Many converters surveyed in February admitted that the current economic climate had affected their business, with varying levels of slowdowns. Only a few said their business is “doing OK.” What product converters are concentrating on now are the best ways to ride out what is projected to be a challenging year. While many of the strategies for 2009 are somewhat predictable, it’s useful to review them, and then look at some variations.
Solid Customer Relationships
According to Joe Hemmer, wipes sales manager at Athea, a wipes producer and formulator, “Knowing your customers and having strong relationships has a major impact right now.” He pointed out that long-term partnerships that companies have fostered are showing their value this year.
“Customer-partners also understand we are in this business climate together.”
“Customer service is getting thin right now,” said a converting consultant based in the northeastern U.S. “So, follow-up and reliability are still critical to successful business results.” This is no time to leave customers frustrated trying to find answers.
When customer budgets are reduced, converters have to be creative in various ways, often causing fresh views of converting. According to a major national wiper supplier, “A lot of people are looking at the whole supply chain for improvement and cost-cutting.”
Companies are looking at new ways of interacting as part of an improved, streamlined approach. It’s as simple as reducing steps in the process, communication and transportation. Any savings is good right now, according to the supplier.
Raw materials such as fibers and nonwoven roll goods are a major cost for converters. The more highly automated the process, the larger percentage raw materials contribute to the cost so that part of the supply chain is also under scrutiny. As Jan O'Regan of Cotton Incorporated stated, “The world of cotton is not insulated from the world economic slowdown.” The role of this and other raw materials is already showing an impact. She added: “Relatively stable pricing is an indication that the prices have already taken the global economic slowdown into account.” North America, Europe and the more mature regions for applications like wipes and absorbent products remain competitive when their level of automation and technology leads.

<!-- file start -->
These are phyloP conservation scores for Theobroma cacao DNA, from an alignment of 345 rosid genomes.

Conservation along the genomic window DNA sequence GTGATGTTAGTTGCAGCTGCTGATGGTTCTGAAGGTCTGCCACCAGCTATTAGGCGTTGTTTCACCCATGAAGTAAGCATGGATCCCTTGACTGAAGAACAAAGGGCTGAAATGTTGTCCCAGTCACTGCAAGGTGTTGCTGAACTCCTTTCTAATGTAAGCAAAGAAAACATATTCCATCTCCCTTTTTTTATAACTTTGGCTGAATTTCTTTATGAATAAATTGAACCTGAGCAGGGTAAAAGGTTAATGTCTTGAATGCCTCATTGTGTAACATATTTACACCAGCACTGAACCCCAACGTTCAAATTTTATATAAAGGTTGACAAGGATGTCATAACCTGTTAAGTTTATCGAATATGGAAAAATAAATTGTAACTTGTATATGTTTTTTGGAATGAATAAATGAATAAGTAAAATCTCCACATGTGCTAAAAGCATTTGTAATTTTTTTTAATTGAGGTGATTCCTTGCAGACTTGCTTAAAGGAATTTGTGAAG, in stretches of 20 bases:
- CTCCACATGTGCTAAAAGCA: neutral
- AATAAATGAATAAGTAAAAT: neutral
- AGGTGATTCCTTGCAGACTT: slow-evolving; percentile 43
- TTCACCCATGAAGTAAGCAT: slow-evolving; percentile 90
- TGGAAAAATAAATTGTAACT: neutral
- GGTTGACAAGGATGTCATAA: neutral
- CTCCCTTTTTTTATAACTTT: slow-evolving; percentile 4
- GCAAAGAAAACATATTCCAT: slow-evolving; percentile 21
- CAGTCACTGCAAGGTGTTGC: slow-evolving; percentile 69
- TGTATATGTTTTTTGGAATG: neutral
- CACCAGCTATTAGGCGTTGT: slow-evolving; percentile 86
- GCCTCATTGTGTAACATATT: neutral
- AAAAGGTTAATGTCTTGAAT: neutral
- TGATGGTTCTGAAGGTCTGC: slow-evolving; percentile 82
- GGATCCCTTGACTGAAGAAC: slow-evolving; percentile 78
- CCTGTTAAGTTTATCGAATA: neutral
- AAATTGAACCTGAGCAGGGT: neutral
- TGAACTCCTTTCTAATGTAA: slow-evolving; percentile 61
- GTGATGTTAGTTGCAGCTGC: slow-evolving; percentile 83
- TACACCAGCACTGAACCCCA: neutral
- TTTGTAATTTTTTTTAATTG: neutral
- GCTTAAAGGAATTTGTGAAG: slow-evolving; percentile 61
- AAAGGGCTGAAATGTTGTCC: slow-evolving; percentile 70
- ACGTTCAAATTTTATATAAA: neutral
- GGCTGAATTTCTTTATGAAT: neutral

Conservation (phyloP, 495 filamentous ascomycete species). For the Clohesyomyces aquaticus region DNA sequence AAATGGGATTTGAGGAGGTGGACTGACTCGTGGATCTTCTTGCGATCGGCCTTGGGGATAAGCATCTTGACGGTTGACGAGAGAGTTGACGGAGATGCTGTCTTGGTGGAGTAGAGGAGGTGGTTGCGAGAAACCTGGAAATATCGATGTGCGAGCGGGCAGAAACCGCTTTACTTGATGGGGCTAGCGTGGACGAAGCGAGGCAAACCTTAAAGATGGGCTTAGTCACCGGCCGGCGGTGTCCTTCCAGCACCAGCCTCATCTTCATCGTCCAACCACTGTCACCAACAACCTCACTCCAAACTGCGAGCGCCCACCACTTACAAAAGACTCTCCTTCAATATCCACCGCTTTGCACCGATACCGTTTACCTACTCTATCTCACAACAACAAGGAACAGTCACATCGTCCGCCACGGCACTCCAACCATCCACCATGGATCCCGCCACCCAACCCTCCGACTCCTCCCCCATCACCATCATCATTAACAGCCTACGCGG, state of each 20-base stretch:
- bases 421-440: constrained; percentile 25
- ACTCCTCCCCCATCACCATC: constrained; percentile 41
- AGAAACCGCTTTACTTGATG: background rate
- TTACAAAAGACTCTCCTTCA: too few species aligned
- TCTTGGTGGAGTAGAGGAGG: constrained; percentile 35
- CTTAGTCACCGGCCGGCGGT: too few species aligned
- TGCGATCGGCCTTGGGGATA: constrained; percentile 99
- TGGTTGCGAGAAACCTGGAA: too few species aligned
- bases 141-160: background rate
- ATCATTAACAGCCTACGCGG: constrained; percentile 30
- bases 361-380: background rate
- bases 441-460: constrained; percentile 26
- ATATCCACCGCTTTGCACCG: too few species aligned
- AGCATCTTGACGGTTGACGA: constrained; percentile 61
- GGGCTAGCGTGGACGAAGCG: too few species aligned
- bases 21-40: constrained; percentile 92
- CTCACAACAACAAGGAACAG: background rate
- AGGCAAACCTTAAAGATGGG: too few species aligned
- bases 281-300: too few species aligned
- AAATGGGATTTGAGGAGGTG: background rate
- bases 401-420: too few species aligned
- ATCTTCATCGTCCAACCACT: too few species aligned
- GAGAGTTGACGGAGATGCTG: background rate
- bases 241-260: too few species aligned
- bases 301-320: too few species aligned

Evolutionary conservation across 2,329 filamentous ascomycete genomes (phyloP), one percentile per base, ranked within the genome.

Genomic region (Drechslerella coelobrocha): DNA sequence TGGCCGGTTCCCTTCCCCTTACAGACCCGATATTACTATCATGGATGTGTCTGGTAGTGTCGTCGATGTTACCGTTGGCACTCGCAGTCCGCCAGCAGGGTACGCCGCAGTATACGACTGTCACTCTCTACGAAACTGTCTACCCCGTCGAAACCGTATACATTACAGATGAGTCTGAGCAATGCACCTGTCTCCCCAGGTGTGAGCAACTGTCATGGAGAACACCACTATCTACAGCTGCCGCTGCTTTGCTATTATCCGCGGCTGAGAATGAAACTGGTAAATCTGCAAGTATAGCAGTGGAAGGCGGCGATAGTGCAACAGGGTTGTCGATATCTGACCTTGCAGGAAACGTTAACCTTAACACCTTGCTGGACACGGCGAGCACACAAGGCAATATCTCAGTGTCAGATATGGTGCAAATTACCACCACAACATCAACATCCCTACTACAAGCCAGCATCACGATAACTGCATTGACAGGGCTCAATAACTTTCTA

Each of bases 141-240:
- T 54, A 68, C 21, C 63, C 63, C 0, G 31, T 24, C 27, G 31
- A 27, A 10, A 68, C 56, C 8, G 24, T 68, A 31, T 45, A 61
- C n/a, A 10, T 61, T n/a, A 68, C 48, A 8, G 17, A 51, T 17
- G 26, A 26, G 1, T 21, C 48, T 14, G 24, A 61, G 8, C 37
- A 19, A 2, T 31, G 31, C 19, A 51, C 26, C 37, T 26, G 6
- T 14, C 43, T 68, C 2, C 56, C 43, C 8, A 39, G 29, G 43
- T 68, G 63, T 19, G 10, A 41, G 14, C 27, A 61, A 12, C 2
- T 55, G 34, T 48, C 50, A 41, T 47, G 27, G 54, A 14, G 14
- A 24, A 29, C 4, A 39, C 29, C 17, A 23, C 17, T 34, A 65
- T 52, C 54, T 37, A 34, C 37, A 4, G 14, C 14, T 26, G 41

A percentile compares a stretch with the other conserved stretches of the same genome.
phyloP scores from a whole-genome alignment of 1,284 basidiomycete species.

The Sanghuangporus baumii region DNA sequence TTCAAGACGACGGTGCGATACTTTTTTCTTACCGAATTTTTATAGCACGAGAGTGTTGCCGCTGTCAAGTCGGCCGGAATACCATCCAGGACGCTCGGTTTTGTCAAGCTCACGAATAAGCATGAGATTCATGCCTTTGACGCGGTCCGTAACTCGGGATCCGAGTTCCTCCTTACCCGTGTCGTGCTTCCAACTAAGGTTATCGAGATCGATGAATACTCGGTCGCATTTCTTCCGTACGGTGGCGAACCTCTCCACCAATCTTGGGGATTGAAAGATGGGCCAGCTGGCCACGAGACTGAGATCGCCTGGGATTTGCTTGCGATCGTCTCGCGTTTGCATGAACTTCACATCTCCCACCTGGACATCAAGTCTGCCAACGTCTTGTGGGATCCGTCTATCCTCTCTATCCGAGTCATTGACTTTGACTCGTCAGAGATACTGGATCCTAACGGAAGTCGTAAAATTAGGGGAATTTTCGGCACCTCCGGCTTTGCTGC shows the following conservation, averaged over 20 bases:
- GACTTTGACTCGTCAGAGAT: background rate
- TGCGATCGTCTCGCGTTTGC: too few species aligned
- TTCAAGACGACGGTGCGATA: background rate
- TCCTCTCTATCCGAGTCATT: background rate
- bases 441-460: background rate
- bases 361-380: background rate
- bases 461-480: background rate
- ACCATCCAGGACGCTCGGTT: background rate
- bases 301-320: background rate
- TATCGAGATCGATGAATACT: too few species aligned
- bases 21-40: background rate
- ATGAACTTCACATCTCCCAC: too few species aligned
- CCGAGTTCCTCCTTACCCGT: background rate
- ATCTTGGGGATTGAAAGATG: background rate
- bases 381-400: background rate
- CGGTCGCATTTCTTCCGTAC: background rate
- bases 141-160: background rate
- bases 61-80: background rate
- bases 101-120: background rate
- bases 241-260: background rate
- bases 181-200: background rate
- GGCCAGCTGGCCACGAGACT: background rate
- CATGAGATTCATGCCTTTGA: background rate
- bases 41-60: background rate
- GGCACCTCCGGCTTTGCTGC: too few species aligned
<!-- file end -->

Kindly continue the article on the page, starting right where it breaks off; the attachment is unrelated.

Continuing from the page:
Companies who are flexible are likely to ride tough times better. For example, Mark Burgess, president of Top Brass Inc. said, “Many converters do not have equipment flexibility or cannot ‘downsize’ for shorter-smaller production runs.” However, he notes that there are no simple or complete answers. “In our case, having good expertise in specialties across many markets and niches helps considerably,” said Mr. Burgess.
While the converting industry, like many, has seen some layoffs, these companies are generally already lean in terms of personnel. The good aspect of this is that it’s not unusual to find the contact person to be the president, vice president or high-level executive—people who are also very hands-on and can make timely decisions. It helps their customers’ budgets when dealing with streamlined, fast-turnaround converters.